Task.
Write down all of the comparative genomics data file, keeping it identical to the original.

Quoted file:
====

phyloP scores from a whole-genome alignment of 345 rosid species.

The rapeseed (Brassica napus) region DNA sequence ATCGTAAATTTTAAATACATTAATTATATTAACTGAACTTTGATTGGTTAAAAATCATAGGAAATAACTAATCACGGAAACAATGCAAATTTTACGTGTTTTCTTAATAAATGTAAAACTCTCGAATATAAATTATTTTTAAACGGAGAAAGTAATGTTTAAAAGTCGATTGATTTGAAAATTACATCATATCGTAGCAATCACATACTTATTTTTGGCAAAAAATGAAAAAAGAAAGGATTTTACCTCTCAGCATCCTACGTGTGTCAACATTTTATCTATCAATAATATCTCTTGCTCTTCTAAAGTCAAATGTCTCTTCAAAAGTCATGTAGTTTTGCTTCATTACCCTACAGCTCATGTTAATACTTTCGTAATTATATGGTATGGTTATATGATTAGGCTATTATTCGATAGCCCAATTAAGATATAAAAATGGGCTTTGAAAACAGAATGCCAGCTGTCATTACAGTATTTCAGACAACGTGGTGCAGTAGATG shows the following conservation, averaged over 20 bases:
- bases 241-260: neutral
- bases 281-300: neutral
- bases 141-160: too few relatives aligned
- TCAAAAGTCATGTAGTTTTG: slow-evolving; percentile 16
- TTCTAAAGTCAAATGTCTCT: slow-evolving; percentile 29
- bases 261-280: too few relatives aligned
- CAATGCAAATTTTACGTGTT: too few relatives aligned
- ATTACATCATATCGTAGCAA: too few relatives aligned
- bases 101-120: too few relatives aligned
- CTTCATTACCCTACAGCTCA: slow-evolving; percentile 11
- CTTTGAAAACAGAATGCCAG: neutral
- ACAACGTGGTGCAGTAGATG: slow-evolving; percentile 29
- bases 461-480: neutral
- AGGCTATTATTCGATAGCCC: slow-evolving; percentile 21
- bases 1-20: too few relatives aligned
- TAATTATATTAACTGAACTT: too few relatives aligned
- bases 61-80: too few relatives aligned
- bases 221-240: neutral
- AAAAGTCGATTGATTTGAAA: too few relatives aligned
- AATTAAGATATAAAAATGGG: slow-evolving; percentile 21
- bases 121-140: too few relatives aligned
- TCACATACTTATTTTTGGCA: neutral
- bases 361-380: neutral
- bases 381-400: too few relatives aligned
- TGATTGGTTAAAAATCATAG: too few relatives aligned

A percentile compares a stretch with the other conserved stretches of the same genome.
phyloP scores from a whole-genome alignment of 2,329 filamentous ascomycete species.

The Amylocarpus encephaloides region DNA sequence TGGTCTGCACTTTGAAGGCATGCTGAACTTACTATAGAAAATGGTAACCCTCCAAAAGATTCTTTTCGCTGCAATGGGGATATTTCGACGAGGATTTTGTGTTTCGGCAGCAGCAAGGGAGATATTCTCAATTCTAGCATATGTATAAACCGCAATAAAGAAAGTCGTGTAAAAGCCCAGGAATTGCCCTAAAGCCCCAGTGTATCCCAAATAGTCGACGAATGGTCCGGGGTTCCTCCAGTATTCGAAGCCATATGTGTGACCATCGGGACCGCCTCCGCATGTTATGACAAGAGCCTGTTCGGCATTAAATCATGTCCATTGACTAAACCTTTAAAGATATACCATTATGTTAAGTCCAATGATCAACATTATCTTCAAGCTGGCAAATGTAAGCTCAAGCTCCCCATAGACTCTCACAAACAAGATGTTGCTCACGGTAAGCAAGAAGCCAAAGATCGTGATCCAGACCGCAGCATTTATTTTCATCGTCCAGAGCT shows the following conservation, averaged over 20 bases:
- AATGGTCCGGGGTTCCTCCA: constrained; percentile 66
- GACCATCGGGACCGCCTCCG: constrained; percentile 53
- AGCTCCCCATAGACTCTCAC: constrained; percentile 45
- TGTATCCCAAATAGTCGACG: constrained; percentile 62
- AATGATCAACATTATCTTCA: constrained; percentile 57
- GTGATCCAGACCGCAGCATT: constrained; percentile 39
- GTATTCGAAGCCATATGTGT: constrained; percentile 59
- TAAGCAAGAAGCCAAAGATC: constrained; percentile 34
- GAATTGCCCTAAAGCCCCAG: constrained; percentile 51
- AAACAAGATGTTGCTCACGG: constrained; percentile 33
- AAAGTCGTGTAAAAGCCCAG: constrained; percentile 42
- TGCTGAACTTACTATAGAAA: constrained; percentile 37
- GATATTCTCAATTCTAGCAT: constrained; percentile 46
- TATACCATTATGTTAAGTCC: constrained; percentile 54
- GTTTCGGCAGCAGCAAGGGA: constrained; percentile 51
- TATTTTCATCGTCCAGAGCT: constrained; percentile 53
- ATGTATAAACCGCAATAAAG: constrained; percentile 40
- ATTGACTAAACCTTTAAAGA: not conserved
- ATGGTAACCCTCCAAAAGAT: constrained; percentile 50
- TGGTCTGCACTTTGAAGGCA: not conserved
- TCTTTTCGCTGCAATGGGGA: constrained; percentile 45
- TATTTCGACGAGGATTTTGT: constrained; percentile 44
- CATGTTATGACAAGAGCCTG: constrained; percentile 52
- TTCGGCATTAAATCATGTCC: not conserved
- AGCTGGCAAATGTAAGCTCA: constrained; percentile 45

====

phyloP scores from a whole-genome alignment of 345 rosid species.

The rapeseed (Brassica napus) region DNA sequence ATCGTAAATTTTAAATACATTAATTATATTAACTGAACTTTGATTGGTTAAAAATCATAGGAAATAACTAATCACGGAAACAATGCAAATTTTACGTGTTTTCTTAATAAATGTAAAACTCTCGAATATAAATTATTTTTAAACGGAGAAAGTAATGTTTAAAAGTCGATTGATTTGAAAATTACATCATATCGTAGCAATCACATACTTATTTTTGGCAAAAAATGAAAAAAGAAAGGATTTTACCTCTCAGCATCCTACGTGTGTCAACATTTTATCTATCAATAATATCTCTTGCTCTTCTAAAGTCAAATGTCTCTTCAAAAGTCATGTAGTTTTGCTTCATTACCCTACAGCTCATGTTAATACTTTCGTAATTATATGGTATGGTTATATGATTAGGCTATTATTCGATAGCCCAATTAAGATATAAAAATGGGCTTTGAAAACAGAATGCCAGCTGTCATTACAGTATTTCAGACAACGTGGTGCAGTAGATG shows the following conservation, averaged over 20 bases:
- bases 241-260: neutral
- bases 281-300: neutral
- bases 141-160: too few relatives aligned
- TCAAAAGTCATGTAGTTTTG: slow-evolving; percentile 16
- TTCTAAAGTCAAATGTCTCT: slow-evolving; percentile 29
- bases 261-280: too few relatives aligned
- CAATGCAAATTTTACGTGTT: too few relatives aligned
- ATTACATCATATCGTAGCAA: too few relatives aligned
- bases 101-120: too few relatives aligned
- CTTCATTACCCTACAGCTCA: slow-evolving; percentile 11
- CTTTGAAAACAGAATGCCAG: neutral
- ACAACGTGGTGCAGTAGATG: slow-evolving; percentile 29
- bases 461-480: neutral
- AGGCTATTATTCGATAGCCC: slow-evolving; percentile 21
- bases 1-20: too few relatives aligned
- TAATTATATTAACTGAACTT: too few relatives aligned
- bases 61-80: too few relatives aligned
- bases 221-240: neutral
- AAAAGTCGATTGATTTGAAA: too few relatives aligned
- AATTAAGATATAAAAATGGG: slow-evolving; percentile 21
- bases 121-140: too few relatives aligned
- TCACATACTTATTTTTGGCA: neutral
- bases 361-380: neutral
- bases 381-400: too few relatives aligned
- TGATTGGTTAAAAATCATAG: too few relatives aligned

A percentile compares a stretch with the other conserved stretches of the same genome.
phyloP scores from a whole-genome alignment of 2,329 filamentous ascomycete species.

The Amylocarpus encephaloides region DNA sequence TGGTCTGCACTTTGAAGGCATGCTGAACTTACTATAGAAAATGGTAACCCTCCAAAAGATTCTTTTCGCTGCAATGGGGATATTTCGACGAGGATTTTGTGTTTCGGCAGCAGCAAGGGAGATATTCTCAATTCTAGCATATGTATAAACCGCAATAAAGAAAGTCGTGTAAAAGCCCAGGAATTGCCCTAAAGCCCCAGTGTATCCCAAATAGTCGACGAATGGTCCGGGGTTCCTCCAGTATTCGAAGCCATATGTGTGACCATCGGGACCGCCTCCGCATGTTATGACAAGAGCCTGTTCGGCATTAAATCATGTCCATTGACTAAACCTTTAAAGATATACCATTATGTTAAGTCCAATGATCAACATTATCTTCAAGCTGGCAAATGTAAGCTCAAGCTCCCCATAGACTCTCACAAACAAGATGTTGCTCACGGTAAGCAAGAAGCCAAAGATCGTGATCCAGACCGCAGCATTTATTTTCATCGTCCAGAGCT shows the following conservation, averaged over 20 bases:
- AATGGTCCGGGGTTCCTCCA: constrained; percentile 66
- GACCATCGGGACCGCCTCCG: constrained; percentile 53
- AGCTCCCCATAGACTCTCAC: constrained; percentile 45
- TGTATCCCAAATAGTCGACG: constrained; percentile 62
- AATGATCAACATTATCTTCA: constrained; percentile 57
- GTGATCCAGACCGCAGCATT: constrained; percentile 39
- GTATTCGAAGCCATATGTGT: constrained; percentile 59
- TAAGCAAGAAGCCAAAGATC: constrained; percentile 34
- GAATTGCCCTAAAGCCCCAG: constrained; percentile 51
- AAACAAGATGTTGCTCACGG: constrained; percentile 33
- AAAGTCGTGTAAAAGCCCAG: constrained; percentile 42
- TGCTGAACTTACTATAGAAA: constrained; percentile 37
- GATATTCTCAATTCTAGCAT: constrained; percentile 46
- TATACCATTATGTTAAGTCC: constrained; percentile 54
- GTTTCGGCAGCAGCAAGGGA: constrained; percentile 51
- TATTTTCATCGTCCAGAGCT: constrained; percentile 53
- ATGTATAAACCGCAATAAAG: constrained; percentile 40
- ATTGACTAAACCTTTAAAGA: not conserved
- ATGGTAACCCTCCAAAAGAT: constrained; percentile 50
- TGGTCTGCACTTTGAAGGCA: not conserved
- TCTTTTCGCTGCAATGGGGA: constrained; percentile 45
- TATTTCGACGAGGATTTTGT: constrained; percentile 44
- CATGTTATGACAAGAGCCTG: constrained; percentile 52
- TTCGGCATTAAATCATGTCC: not conserved
- AGCTGGCAAATGTAAGCTCA: constrained; percentile 45